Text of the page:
India has around 10,000 engineering colleges and 5500 management institutes producing each year over 16 lakh engineers and over 5 lakh management graduates, data from All India Council of Technical Education (AICTE) and ASSOCHAM say.
And most of them are unemployable.
While AICTE says some 60-70 per cent of engineers remain unemployed, an ASSOCHAM study has found that only 7 per cent of our management graduates are employable.
Other reports by organizations like FICCI, EY and Aspire Minds quote even higher proportion of unemployable engineering graduates in the country, at 80 per cent. Studies also say that B and C category business schools are producing basically unemployable graduates and if some of them find jobs, it is mostly in the range of 8000-10,000.
They are in oversupply.
Estimates put 1-1.5 million Indians entering job market every month but the country could create only 1.55 lakh jobs in 2015 and 2.31 lakh in 2016. The situation is acute in case of professional education courses like engineering and management where students pay much higher but end up either jobless or with abysmally low paying sub-standard jobs.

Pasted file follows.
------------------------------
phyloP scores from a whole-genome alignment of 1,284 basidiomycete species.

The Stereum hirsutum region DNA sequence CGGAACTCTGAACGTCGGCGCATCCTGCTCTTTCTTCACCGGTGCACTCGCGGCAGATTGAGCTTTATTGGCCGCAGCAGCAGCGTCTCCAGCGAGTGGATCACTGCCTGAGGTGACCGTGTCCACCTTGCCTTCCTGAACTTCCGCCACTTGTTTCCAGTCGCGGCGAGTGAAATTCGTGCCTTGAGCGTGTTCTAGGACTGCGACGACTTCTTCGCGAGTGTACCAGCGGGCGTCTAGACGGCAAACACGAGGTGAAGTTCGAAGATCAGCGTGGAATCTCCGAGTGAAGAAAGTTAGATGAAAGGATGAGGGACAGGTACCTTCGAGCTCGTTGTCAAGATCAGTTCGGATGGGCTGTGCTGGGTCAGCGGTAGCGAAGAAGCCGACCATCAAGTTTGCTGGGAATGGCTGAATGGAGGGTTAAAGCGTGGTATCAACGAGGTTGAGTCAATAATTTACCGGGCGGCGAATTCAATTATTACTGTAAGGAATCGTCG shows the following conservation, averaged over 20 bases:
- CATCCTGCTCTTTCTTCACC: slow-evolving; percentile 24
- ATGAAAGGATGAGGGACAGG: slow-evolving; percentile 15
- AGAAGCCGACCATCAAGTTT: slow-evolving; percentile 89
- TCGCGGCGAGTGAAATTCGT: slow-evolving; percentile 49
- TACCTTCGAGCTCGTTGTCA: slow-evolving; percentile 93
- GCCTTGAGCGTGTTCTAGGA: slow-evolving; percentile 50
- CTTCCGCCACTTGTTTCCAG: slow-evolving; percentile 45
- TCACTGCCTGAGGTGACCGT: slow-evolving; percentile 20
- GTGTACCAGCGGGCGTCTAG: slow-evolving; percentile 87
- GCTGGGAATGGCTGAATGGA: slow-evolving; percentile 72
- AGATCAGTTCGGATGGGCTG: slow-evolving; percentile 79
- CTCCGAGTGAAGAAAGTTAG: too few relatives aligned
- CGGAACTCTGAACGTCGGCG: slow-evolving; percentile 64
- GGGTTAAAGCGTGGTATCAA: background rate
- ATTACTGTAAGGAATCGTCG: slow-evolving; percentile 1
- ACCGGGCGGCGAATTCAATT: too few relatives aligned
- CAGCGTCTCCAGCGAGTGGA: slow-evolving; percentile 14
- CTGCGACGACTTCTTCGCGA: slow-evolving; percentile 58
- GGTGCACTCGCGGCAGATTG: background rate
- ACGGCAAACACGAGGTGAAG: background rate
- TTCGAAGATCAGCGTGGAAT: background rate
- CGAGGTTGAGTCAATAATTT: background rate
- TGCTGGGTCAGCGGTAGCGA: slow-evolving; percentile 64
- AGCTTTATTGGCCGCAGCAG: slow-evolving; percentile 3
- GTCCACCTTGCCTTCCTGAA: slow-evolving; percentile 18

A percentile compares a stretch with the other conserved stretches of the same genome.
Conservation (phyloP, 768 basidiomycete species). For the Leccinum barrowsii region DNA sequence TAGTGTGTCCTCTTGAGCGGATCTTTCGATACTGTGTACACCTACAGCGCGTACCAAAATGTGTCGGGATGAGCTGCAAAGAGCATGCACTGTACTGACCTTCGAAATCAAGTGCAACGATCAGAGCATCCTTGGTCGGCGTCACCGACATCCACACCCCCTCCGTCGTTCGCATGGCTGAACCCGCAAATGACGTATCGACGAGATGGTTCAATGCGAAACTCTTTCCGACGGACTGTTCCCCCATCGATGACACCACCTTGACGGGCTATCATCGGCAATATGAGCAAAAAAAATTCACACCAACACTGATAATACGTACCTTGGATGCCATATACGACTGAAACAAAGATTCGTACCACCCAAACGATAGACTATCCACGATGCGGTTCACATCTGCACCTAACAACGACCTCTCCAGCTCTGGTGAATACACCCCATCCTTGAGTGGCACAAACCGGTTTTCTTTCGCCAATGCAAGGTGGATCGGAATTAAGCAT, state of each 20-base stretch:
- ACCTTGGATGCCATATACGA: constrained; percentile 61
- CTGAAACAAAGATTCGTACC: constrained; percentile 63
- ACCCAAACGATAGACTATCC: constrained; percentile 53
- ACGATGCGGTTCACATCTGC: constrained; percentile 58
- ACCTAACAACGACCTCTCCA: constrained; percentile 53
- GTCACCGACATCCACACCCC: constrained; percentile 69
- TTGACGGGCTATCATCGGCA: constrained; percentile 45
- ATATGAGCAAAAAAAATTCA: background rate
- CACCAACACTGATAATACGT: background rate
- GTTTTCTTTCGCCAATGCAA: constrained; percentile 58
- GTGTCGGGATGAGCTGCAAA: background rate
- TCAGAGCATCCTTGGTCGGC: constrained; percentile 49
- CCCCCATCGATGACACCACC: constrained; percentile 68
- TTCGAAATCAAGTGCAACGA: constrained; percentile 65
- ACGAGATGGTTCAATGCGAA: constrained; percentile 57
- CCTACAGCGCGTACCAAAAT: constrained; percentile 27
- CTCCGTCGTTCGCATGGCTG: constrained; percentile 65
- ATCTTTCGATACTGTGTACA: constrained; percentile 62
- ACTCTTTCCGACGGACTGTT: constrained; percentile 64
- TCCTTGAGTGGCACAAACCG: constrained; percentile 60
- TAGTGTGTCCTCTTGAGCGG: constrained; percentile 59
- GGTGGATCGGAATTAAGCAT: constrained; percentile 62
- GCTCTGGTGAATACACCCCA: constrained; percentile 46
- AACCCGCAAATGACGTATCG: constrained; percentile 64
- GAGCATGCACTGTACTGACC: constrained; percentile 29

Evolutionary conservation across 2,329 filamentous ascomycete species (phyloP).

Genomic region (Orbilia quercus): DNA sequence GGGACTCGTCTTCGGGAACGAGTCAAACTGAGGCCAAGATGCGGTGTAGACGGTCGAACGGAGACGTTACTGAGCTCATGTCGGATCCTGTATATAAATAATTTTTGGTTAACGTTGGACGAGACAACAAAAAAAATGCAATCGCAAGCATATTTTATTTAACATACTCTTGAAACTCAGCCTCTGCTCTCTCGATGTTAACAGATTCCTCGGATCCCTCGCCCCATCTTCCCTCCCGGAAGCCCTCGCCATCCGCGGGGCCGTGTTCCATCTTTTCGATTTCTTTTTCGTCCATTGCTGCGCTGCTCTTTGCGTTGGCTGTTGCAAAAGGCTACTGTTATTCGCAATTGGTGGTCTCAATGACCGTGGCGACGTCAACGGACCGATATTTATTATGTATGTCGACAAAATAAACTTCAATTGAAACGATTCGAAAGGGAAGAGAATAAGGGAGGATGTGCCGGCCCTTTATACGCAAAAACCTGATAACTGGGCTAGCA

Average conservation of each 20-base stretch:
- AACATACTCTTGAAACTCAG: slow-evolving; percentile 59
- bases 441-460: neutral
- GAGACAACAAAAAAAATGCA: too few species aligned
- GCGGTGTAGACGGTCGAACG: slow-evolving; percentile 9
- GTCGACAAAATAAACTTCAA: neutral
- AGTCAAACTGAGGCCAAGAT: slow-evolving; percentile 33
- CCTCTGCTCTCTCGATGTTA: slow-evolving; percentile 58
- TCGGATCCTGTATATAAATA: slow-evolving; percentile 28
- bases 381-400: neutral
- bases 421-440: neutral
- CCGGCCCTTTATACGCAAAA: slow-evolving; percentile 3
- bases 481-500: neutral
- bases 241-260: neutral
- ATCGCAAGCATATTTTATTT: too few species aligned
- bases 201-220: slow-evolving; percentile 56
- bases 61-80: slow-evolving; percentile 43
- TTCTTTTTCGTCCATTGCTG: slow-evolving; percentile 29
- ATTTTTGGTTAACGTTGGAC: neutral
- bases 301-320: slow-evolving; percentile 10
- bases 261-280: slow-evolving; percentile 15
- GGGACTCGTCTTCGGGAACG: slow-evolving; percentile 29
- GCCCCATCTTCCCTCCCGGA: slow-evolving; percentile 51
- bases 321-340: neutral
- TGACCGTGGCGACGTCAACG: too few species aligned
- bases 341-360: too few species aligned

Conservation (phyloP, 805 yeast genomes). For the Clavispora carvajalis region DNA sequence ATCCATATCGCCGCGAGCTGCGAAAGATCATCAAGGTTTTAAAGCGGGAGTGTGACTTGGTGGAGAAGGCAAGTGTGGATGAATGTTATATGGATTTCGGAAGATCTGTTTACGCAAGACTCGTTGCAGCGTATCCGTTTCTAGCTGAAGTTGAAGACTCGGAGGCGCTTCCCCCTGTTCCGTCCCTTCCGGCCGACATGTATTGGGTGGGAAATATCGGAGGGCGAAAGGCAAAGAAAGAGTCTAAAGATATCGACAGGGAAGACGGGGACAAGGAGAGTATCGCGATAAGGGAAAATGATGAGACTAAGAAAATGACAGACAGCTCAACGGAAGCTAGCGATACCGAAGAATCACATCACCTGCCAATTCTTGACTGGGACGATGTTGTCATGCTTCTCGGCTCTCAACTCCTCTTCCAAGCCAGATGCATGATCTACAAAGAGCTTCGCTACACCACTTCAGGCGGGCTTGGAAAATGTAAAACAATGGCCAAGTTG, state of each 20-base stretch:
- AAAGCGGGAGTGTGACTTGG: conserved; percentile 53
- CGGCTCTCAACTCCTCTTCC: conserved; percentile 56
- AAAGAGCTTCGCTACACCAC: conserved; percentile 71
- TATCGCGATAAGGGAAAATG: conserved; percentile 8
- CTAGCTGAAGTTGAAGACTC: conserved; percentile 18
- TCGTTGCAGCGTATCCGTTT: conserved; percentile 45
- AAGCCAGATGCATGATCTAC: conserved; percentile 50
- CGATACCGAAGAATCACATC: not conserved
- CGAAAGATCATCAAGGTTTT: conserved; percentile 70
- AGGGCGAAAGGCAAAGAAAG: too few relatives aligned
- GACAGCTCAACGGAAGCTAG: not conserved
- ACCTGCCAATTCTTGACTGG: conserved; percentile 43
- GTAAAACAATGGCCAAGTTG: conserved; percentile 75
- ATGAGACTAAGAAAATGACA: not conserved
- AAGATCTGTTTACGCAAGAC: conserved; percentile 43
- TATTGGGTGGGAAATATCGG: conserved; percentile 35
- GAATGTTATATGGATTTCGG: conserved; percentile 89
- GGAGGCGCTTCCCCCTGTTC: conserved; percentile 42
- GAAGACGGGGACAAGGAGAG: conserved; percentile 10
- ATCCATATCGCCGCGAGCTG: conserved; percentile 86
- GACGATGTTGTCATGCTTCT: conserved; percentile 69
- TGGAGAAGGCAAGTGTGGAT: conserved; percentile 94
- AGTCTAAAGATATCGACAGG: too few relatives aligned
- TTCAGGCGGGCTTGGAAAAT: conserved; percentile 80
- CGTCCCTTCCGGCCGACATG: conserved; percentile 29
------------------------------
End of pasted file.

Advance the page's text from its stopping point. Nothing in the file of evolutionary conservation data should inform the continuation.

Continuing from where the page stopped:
If industry needs few lakhs of engineers every year, the proportion of management graduates is even less – at around 40,000 as some estimates put it.
So, basically there are no jobs for most of them, especially when job creation in the country is at eight years low.
And it is not that all the jobs created are going to them only. Others, from non-professional course, are competing for those illusive jobs as well. The Census of India 2011 put number of graduates and above at 6.8 crore.
Six years have passed since then and so the number would certainly have gone up. Many of them would in some job. Many of them would be some sort of entrepreneurs. But most of them would be either jobless or forced to earn their livelihood by trying their luck in the unorganized sector.